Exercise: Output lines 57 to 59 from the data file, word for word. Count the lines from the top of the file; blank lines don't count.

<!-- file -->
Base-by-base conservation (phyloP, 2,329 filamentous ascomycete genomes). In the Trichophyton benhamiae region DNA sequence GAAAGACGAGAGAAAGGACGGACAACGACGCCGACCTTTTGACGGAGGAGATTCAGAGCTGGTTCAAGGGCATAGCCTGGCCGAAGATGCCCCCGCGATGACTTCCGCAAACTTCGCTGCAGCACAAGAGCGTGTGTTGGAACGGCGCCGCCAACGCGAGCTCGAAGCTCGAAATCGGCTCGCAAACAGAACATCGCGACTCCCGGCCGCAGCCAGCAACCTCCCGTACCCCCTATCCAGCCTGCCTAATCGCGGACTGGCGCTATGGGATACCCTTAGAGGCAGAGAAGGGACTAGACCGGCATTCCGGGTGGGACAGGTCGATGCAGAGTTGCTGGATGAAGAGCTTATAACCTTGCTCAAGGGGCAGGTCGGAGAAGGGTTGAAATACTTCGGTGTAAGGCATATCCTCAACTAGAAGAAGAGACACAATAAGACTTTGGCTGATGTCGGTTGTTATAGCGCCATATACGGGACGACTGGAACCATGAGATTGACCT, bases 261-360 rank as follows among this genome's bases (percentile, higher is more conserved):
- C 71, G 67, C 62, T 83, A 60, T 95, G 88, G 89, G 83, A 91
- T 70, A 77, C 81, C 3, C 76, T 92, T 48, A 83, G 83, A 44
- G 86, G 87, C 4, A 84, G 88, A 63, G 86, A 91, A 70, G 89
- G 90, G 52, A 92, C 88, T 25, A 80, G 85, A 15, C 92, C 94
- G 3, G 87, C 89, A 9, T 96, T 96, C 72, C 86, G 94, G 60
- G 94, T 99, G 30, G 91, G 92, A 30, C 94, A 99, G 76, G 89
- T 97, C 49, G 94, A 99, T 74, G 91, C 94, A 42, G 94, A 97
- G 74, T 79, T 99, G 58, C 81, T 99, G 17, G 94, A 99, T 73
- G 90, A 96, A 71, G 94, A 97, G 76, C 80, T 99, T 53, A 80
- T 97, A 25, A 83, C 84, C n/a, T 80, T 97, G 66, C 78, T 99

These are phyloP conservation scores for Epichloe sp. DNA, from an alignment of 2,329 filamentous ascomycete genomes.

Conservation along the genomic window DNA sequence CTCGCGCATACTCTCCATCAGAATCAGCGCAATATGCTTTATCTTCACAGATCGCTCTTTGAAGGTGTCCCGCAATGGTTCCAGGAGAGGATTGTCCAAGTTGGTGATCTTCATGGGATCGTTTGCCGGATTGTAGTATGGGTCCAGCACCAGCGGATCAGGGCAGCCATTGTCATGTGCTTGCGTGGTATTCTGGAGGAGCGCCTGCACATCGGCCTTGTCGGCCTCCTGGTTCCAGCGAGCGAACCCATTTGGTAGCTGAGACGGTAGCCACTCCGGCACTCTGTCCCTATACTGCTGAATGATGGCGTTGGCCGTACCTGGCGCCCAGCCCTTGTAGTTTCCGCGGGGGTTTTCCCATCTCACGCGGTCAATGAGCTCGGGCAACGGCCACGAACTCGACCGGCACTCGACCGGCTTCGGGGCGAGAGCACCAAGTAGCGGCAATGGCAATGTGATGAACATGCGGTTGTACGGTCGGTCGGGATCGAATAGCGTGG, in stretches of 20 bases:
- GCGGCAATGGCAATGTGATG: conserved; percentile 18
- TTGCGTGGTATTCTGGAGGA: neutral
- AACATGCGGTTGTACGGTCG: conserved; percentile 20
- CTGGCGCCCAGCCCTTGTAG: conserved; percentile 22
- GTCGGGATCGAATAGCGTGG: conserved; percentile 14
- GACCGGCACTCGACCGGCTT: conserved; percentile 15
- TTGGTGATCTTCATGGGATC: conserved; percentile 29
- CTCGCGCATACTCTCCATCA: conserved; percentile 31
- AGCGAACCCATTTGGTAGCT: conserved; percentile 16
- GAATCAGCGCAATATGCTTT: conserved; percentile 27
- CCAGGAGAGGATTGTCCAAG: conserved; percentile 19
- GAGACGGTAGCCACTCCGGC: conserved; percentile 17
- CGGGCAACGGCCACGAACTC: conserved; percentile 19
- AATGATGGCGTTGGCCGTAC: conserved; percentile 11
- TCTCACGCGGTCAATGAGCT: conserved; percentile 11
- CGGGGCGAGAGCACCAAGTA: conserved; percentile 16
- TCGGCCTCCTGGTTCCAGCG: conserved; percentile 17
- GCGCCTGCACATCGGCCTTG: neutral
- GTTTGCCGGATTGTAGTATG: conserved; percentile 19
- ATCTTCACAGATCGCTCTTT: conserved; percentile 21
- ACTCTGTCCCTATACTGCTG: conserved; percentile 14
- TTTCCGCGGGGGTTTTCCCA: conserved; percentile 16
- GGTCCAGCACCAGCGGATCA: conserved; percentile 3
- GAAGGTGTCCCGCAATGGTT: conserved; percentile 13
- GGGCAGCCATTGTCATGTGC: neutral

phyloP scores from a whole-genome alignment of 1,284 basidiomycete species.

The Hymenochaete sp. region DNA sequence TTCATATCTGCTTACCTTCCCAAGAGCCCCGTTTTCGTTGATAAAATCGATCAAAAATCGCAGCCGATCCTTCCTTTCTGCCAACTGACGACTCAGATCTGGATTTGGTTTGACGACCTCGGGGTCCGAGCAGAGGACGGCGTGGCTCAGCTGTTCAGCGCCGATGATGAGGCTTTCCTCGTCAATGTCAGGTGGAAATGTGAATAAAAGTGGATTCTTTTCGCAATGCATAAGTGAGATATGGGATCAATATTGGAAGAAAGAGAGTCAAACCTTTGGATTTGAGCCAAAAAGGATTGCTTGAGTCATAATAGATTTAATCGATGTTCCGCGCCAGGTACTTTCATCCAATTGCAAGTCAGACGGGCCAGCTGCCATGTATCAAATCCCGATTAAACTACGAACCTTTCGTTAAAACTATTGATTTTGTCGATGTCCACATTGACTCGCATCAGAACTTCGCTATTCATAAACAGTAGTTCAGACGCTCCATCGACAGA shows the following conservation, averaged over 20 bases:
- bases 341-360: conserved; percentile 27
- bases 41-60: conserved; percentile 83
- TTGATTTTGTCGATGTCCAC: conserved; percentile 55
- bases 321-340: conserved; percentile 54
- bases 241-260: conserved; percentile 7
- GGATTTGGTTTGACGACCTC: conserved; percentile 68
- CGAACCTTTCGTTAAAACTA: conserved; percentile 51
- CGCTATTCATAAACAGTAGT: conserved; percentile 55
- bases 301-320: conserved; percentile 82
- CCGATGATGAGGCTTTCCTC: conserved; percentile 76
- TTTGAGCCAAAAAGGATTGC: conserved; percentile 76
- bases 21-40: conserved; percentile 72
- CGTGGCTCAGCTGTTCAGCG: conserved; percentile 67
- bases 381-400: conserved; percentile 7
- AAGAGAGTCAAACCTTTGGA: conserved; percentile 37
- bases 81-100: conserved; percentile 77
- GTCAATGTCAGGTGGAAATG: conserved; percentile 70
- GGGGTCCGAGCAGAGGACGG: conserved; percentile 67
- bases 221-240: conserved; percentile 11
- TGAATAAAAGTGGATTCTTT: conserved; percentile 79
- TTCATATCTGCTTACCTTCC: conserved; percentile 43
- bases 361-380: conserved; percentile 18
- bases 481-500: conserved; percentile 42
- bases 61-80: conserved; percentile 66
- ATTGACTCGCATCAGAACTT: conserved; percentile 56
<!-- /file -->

- GTCAATGTCAGGTGGAAATG: conserved; percentile 70
- GGGGTCCGAGCAGAGGACGG: conserved; percentile 67
- bases 221-240: conserved; percentile 11